Representation of d/dq

  • #1
4
0
When considering the position representation of a system with one degree of freedom endowed with canonical co-ordinates and momenta q and p, Dirac deduces that:
upload_2018-8-22_9-43-41.png

which is the representation of d/dq in "matrix" form. But the derivative of a delta function is, I assume (from the definition of the delta function), of the form
upload_2018-8-22_9-45-32.png
, with ξ' and ξ" interchanged for q' and q", since the gradient of the delta function will be 0 everywhere except at q'=q", where it will be undefined.
So the representation of d/dq is a scalar "matrix" in the q representation(from the definition)
But the momentum operator is just iħd/dq, meaning it is a scalar matrix too.
q is of course also a scalar matrix (since the representation is built upon it), and since scalar matrices commute, we get that:
pq-qp=0, which contradicts the quantum condition pq-qp=iħ.

There must be a mistake in my line of reasoning, and I would much appreciate it if someone can point it out.
 

Attachments

Answers and Replies

  • #2
Orodruin
Staff Emeritus
Science Advisor
Homework Helper
Insights Author
Gold Member
16,829
6,652
But the derivative of a delta function is, I assume (from the definition of the delta function), of the form
upload_2018-8-22_9-45-32-png.png
, with ξ' and ξ" interchanged for q' and q", since the gradient of the delta function will be 0 everywhere except at q'=q", where it will be undefined.
This is an incorrect assumption. The derivative of the delta distribution is different from the delta distribution itself. Instead of having the property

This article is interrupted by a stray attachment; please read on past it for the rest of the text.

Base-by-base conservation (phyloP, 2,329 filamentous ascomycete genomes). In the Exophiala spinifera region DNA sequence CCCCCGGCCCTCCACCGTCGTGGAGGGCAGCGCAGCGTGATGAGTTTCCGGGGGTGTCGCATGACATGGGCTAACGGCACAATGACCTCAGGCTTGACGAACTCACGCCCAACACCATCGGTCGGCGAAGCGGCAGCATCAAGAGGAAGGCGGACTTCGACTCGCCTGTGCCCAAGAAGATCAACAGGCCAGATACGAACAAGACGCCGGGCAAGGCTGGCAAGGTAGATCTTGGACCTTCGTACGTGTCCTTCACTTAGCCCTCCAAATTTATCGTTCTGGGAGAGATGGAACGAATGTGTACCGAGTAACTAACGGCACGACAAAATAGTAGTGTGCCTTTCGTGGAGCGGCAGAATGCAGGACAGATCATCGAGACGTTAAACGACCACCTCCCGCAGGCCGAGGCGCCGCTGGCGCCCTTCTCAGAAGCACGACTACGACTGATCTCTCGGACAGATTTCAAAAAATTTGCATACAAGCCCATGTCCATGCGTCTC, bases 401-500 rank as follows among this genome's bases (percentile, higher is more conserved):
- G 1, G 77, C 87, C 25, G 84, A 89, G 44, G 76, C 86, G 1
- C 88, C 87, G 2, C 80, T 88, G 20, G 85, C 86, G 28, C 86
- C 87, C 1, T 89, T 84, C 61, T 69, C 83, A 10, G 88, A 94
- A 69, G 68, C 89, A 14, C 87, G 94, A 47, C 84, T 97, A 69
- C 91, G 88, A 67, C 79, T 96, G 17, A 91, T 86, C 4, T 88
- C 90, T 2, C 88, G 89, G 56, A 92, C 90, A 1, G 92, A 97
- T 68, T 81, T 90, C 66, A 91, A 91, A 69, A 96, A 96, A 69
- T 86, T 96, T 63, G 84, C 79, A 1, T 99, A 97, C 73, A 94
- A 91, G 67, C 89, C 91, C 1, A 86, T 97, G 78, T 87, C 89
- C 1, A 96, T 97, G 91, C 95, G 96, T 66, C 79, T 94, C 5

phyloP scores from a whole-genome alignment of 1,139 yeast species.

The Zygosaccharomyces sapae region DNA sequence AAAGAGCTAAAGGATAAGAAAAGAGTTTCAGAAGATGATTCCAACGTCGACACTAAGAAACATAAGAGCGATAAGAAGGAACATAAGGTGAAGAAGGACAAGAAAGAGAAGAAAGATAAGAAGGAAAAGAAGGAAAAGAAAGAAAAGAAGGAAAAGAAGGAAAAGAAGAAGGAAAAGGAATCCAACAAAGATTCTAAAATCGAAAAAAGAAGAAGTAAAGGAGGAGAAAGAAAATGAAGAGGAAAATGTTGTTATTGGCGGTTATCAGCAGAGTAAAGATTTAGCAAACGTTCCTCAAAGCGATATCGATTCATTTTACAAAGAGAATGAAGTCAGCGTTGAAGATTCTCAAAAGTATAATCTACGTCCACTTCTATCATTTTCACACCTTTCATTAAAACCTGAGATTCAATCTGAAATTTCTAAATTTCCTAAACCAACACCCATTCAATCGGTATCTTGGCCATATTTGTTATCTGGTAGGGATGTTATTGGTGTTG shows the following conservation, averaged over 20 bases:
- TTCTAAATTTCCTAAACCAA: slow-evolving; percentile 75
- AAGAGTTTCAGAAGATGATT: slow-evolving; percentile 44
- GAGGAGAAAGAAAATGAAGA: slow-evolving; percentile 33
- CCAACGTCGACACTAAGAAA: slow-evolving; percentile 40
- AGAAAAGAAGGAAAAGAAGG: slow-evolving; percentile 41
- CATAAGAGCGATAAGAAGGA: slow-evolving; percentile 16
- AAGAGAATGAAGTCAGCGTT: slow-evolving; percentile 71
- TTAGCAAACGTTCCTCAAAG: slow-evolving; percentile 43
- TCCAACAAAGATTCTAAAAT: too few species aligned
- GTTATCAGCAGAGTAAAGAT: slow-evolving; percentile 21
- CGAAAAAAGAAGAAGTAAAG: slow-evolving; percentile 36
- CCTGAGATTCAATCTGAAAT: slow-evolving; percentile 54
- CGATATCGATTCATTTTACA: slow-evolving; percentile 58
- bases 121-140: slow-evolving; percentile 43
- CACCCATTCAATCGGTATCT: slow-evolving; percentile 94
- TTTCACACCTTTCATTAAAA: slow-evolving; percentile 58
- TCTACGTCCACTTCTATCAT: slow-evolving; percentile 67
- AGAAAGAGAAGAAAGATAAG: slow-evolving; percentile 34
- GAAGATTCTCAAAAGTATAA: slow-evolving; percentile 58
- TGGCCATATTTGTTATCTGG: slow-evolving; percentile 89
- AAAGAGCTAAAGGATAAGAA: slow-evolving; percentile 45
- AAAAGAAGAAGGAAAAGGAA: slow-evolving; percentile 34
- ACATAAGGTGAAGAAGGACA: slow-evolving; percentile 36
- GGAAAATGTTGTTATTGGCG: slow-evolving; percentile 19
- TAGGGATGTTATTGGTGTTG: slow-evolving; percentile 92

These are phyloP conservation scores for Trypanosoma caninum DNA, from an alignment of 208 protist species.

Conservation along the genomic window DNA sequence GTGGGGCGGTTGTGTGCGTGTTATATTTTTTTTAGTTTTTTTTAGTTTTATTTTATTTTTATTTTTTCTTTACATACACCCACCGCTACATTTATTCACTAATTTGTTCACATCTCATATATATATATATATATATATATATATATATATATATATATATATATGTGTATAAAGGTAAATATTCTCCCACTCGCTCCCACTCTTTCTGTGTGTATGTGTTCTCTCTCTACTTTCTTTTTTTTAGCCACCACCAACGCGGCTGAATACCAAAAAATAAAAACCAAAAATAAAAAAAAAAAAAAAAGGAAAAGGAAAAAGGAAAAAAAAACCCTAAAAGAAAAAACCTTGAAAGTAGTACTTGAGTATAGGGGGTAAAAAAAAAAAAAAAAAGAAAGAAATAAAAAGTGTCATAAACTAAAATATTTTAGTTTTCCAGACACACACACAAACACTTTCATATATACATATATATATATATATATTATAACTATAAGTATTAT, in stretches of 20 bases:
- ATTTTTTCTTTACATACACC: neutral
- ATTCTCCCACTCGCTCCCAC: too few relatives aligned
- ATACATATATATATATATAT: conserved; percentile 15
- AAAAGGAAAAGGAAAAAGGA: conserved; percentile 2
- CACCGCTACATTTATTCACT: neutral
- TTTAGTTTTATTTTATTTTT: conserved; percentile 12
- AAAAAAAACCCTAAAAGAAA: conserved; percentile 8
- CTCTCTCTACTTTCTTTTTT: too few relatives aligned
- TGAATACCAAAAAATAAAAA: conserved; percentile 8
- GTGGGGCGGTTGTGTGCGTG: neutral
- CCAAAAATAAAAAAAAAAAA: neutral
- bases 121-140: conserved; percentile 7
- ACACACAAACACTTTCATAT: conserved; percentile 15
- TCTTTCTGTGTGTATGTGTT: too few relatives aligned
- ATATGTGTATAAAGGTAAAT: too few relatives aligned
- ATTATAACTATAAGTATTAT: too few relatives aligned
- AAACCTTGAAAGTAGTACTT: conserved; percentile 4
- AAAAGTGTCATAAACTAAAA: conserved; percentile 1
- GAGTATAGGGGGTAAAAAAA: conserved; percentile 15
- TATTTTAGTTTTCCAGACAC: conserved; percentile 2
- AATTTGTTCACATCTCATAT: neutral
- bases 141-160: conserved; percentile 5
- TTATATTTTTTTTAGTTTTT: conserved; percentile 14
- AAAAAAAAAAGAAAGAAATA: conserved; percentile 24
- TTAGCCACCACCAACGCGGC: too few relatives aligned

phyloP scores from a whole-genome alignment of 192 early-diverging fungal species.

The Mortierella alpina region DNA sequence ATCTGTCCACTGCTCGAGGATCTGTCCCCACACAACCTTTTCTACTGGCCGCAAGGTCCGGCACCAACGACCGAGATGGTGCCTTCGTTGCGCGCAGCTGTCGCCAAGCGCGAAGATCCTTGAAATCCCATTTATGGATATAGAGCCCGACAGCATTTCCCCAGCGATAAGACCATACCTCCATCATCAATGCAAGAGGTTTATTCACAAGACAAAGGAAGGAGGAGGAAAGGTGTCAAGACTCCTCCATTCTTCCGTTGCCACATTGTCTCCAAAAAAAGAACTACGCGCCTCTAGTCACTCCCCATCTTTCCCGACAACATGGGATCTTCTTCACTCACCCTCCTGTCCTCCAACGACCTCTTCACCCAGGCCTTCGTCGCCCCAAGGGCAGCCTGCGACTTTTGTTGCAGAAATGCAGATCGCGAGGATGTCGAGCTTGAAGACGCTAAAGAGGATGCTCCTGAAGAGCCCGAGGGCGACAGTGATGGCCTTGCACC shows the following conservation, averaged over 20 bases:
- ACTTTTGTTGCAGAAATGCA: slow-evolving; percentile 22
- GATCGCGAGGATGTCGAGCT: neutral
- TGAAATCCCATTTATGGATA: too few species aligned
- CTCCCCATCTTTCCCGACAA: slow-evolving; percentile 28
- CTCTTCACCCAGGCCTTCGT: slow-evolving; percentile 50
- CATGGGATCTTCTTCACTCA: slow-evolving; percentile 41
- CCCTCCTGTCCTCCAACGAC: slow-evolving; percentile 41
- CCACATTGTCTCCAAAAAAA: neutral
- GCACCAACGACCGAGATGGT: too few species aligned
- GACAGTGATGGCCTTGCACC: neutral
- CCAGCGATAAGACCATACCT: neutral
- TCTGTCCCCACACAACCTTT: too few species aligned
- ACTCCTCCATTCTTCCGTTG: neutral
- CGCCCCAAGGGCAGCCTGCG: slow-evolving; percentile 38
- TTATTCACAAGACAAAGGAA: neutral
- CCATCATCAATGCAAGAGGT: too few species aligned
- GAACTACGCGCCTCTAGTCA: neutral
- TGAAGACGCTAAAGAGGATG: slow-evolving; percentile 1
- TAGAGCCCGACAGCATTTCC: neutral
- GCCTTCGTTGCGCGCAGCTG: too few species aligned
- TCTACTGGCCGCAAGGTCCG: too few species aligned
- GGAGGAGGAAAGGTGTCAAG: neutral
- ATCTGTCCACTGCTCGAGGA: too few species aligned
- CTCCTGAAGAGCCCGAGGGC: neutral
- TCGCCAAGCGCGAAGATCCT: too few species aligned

$$
\int f(x) \delta(x) dx = f(0)
$$
as the delta distribution, it has the property
$$
\int f(x) \delta'(x) dx = - \int f'(x) \delta(x) dx = -f'(0).
$$
 

Attachments

  • Like
Likes bhobba
  • #3
4
0
This is an incorrect assumption. The derivative of the delta distribution is different from the delta distribution itself. Instead of having the property
$$
\int f(x) \delta(x) dx = f(0)
$$
as the delta distribution, it has the property
$$
\int f(x) \delta'(x) dx = - \int f'(x) \delta(x) dx = -f'(0).
$$
Oh ok, thanks! I see now how my intuition was wrong, since taking the δ function in the sense of a limit of a proper function, the derivative must be 0 at δ(0), +∞ at δ(-ε) and -∞ at δ(+ε). In that case, will the representation of d/dq be a "matrix" (of the generalized kind) with only two diagonals just above and just below the main diagonal having a non-zero value?
 
Last edited:

Related Threads on Representation of d/dq

  • Last Post
Replies
4
Views
755
Replies
11
Views
496
Replies
12
Views
4K
Replies
8
Views
3K
  • Last Post
Replies
5
Views
2K
Replies
2
Views
2K
Replies
70
Views
3K
Replies
15
Views
5K
Replies
1
Views
2K
Replies
15
Views
1K
Top